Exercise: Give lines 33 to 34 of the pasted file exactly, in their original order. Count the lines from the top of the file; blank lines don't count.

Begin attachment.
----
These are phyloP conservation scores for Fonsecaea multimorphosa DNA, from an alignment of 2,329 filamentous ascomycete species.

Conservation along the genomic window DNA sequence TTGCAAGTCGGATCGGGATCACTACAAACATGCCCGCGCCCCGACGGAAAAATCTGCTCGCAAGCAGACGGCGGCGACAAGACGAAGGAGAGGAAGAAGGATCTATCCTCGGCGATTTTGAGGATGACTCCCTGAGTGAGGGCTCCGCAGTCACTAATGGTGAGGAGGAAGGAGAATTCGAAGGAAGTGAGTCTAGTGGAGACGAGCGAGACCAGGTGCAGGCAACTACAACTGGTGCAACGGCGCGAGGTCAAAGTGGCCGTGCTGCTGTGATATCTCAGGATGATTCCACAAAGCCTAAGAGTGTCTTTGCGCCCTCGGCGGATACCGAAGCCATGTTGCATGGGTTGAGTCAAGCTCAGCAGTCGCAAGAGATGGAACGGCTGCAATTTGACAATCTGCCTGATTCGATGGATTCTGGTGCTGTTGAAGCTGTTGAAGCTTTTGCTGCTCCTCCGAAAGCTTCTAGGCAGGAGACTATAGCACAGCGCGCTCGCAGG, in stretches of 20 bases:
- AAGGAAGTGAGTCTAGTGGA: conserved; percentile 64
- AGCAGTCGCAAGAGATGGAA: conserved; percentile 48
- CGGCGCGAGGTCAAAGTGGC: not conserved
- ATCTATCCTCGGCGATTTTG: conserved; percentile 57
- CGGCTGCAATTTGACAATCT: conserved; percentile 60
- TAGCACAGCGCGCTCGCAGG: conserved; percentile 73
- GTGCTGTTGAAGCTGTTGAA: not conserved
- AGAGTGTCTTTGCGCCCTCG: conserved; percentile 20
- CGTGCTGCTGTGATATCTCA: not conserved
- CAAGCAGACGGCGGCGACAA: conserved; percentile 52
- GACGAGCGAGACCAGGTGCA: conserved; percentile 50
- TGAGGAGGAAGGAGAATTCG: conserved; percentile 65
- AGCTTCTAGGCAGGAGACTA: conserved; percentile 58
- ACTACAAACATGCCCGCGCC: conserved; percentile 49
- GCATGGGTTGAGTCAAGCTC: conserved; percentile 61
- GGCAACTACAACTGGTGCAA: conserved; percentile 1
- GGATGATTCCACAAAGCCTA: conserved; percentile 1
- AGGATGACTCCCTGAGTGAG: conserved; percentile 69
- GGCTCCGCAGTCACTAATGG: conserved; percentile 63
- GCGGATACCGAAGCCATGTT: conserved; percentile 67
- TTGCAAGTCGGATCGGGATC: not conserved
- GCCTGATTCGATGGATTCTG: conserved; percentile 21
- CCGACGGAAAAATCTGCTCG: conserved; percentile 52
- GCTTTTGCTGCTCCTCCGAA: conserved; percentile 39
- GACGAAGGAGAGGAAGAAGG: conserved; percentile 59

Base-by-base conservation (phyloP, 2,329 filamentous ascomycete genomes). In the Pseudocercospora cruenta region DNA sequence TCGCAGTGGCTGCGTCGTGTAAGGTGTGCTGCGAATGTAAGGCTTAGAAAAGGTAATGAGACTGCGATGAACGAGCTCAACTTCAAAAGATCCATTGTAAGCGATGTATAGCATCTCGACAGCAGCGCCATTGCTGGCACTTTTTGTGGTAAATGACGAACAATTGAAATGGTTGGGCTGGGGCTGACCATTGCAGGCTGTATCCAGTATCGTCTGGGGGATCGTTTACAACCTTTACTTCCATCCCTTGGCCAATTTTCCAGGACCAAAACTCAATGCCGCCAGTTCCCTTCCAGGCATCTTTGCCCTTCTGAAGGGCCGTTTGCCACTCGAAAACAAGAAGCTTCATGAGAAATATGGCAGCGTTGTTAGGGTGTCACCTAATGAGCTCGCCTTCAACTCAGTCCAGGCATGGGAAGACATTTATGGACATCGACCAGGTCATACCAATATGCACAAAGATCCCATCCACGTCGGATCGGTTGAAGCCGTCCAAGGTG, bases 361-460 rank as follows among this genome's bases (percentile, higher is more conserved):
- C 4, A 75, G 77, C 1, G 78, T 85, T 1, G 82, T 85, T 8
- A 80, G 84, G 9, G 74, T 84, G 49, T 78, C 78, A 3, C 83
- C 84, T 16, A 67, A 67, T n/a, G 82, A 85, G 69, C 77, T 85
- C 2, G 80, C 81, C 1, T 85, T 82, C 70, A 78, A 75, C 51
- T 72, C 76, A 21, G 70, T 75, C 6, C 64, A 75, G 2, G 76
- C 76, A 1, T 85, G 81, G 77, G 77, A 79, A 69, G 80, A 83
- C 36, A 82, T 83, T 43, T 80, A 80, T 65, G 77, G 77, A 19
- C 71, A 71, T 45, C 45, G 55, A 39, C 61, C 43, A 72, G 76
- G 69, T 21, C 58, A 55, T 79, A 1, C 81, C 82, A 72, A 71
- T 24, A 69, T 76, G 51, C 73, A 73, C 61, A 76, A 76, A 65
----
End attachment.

- T 72, C 76, A 21, G 70, T 75, C 6, C 64, A 75, G 2, G 76
- C 76, A 1, T 85, G 81, G 77, G 77, A 79, A 69, G 80, A 83